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Always in Fashion
Written by Stephanie Finnegan   
Wednesday, 01 March 2006 00:00

A platinum blonde with green eyes, and a banged haircut, “Noveau Dynamite Cissy” wears an appletini green satin dress with a sage green bolero jacket and matching thigh-high boots and purse. Adorned with jewel-toned gold earrings and necklace, this Cissy is so dynamic she could easily blow a hole in your budget.Gorgeous Gowns, Pretty Pinafores, Sleek Suits—Everyone’s a Winner as Alexander Doll Company’s Designers Pull out all the Stops in the Company’s 2006 Line.

When the gals and guys who know which dir­ection hems are heading get together for Fashion Week, they are thrilled to discover new names and outrageous outfits. There’s a heady feeling connected to revealing a never-before-known designer and unusual label. But the fashionistas truly revel in ab­sorbing and applauding the well-known, well-established classics. They clamor for Chanel; give ovations to Oscar de la Renta; and drool over Dior. 

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Transforming Harry Potter
Written by Louise Fletcher   
Wednesday, 01 February 2006 00:00


Thanks to the magic of Robert Tonner, the world’s most famous boy wizard is now a collectible boy doll.

harry-and-his-friendsIn the magical world created by author J.K. Rowling, wizards and witches have several ways to change their appearance. There’s Polyjuice Potion for one; it takes a month to brew, but with it you can transform into someone else. Extremely skilled wizards and witches can learn to become an Animagus, and transfigure at will into an animal form. Alas, we Muggles (that’s nonmagical folk) have no such abilities. To transform, we usually have to rely on the “magic” provided by the local Halloween costume shop. But there is one other way: Follow the yellow brick road up to Hurley, New York, and the Tonner Doll Company. A wizard in his own right, Robert Tonner has the power to turn humans into dolls. Late last year, he unveiled his latest magical transformation— an amazingly lifelike doll of Harry Potter.

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Brand New World
Written by Stephanie Finnegan   
Thursday, 01 December 2005 00:00

“Spätzchen” means “little bird” in German and also is used to mean “little girl.” Günzel shares that she likes to use the names of children she knows, “or will borrow my friends’ grandchildren’s names, or sometimes from books and stories I like to read.” The doll, an edition of 250 pieces, is priced at $790.The ever-evolving Hildegard Günzel forges ahead with a new look and a new medium. Her entrée into modern designs sparks excitement.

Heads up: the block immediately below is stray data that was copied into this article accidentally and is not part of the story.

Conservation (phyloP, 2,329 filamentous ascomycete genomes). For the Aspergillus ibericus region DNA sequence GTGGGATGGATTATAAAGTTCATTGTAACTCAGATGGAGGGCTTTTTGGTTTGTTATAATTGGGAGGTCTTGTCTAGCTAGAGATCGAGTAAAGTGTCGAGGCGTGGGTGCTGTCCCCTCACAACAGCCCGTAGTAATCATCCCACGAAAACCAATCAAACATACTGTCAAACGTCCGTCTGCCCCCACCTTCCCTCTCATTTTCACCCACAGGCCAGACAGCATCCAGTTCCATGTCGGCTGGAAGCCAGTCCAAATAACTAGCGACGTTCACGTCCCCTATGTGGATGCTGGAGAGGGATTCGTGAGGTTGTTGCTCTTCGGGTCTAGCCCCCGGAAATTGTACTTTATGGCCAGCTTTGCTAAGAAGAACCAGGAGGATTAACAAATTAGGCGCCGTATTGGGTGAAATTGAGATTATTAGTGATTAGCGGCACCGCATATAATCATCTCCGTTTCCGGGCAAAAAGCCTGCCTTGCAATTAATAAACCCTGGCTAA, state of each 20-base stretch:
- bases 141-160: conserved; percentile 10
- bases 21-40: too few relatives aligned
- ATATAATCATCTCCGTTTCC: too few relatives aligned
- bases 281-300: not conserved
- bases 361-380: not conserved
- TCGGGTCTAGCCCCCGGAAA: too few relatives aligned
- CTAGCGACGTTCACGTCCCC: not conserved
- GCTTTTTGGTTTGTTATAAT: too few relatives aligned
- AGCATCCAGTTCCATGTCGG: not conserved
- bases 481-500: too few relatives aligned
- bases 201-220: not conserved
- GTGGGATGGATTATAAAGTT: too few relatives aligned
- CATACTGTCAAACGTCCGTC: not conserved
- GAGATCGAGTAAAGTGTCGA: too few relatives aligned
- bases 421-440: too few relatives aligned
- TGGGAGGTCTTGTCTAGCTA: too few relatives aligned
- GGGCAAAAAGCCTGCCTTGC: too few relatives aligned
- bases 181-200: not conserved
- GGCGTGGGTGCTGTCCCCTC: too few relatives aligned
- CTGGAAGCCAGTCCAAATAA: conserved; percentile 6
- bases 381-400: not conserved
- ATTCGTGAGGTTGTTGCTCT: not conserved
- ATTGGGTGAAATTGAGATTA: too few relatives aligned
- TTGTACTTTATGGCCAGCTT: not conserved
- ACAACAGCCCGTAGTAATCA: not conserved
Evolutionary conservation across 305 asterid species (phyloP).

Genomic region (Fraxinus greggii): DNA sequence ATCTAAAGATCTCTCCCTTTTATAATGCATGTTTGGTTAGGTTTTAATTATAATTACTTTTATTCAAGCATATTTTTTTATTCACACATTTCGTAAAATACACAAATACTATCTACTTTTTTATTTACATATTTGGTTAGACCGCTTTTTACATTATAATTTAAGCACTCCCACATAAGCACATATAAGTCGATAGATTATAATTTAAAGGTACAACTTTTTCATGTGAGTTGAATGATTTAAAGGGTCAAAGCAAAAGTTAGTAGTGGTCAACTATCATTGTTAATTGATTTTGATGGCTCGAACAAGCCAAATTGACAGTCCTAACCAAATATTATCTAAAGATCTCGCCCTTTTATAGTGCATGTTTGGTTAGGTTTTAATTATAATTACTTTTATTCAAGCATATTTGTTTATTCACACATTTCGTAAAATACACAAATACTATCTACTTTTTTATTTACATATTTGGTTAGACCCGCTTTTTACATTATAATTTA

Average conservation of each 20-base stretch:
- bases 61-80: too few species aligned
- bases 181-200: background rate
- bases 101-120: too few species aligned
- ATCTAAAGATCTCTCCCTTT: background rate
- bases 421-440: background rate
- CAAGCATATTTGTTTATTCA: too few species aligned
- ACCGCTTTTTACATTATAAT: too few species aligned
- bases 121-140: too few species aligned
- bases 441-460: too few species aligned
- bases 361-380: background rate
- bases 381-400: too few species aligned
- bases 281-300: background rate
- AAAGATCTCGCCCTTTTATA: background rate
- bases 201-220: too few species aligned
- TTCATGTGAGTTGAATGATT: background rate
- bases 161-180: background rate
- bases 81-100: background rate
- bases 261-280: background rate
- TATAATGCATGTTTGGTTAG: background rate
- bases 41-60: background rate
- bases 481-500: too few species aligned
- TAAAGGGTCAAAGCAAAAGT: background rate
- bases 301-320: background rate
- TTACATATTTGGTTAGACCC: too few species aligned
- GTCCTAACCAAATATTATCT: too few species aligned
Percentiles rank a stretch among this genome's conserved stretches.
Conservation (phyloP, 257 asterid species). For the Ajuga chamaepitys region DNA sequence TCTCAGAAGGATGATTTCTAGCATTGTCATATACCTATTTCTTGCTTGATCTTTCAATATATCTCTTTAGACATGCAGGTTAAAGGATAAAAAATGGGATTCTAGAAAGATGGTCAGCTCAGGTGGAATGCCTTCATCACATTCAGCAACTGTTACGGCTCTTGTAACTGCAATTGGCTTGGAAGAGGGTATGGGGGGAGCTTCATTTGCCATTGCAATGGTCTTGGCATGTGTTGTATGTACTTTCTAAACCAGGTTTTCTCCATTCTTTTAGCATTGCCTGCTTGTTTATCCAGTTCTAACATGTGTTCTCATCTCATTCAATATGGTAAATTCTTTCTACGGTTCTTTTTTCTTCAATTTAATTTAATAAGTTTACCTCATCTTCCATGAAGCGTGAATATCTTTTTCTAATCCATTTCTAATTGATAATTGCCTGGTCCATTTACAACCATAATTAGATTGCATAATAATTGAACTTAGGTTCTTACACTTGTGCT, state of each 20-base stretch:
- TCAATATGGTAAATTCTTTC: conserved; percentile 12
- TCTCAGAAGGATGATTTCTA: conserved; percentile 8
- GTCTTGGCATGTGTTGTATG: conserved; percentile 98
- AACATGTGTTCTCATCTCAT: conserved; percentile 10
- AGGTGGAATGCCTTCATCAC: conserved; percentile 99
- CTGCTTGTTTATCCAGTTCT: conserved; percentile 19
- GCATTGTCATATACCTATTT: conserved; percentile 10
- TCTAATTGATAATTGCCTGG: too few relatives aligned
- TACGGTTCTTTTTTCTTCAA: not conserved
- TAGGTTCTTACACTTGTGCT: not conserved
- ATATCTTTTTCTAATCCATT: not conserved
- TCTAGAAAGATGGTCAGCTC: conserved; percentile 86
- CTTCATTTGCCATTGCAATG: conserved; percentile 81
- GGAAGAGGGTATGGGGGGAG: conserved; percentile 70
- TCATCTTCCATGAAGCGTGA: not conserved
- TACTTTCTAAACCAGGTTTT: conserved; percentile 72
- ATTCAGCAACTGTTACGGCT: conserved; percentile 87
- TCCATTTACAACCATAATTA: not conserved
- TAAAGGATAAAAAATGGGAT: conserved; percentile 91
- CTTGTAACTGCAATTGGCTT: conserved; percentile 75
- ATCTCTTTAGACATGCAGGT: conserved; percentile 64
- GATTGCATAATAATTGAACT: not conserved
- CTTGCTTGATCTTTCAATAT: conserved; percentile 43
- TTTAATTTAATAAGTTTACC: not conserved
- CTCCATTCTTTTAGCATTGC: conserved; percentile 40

When Hildegard Günzel began to make an undeniable name for herself in the United States, back in the 1980s, her Germanic-sounding name, with its many syllables and alphabet soup appearance, was a tongue-twisting nightmare. Many folks wondered whether Günzel would anglicize her moniker, reduce its difficulty, and make it easier on the Yankee palate. True to herself and to her origins, Hildegard Günzel maintained that her public would come to embrace her lyrical works and her wordy first and last names. She was right. Today, her name rolls off the tongue; it has become synonymous with excellence, beauty and regality. When collectors talk about dolls that are ethereal and realistic, lovely and refined, they more often than not allude to Günzel.

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The Fashions of Madame Alexander
Written by Kerra Davis   
Tuesday, 01 November 2005 00:00

The Alexander hard plastic “Cinderella” of 1950 came complete with tiara, necklace and bracelet.When it Came to Style, Variety and Quality, No One Did it With Quite the Creative Flair as the Madame!

Just hearing the name of Madame Alexander brings immediate images into the thoughts of doll collectors. “Other” dolls sat side by side in the dime stores and grocery stores of the land, but not the Alexander dolls. By the 1940s and 1950s, they were so exclusive they were displayed in their own glass cases in the doll section of big department stores. These were dolls with the higher price tags. These were dolls made for “looking” … not playing.

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The Wright Way
Written by Dolls Magazine   
Saturday, 01 October 2005 00:00

The Little Children, 1982, were the first R. John Wright child dollsDriven by the Forces of Style, Personality and Talent, John and Susan Wright have Blazed a Stellar Trail in the World of Doll Art

From the very first doll they created in 1976 in a small corner of their modest apartment to the modern masterpieces in felt they produce today in a multi-building production facility, the distinctive works of John and Susan Wright have earned this talented couple a prominent place in the pantheon of doll artists. Their range of work—dolls, bears and animals— make R. John Wright Dolls one of the few companies to effectively bridge the gap between these various fields. And they do it with distinctive style and that hallmark “R. John Wright” look, which discriminating collectors have come to cherish and covet over the years.

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Clothes Make the Vogue Dolls
Written by Judith Izen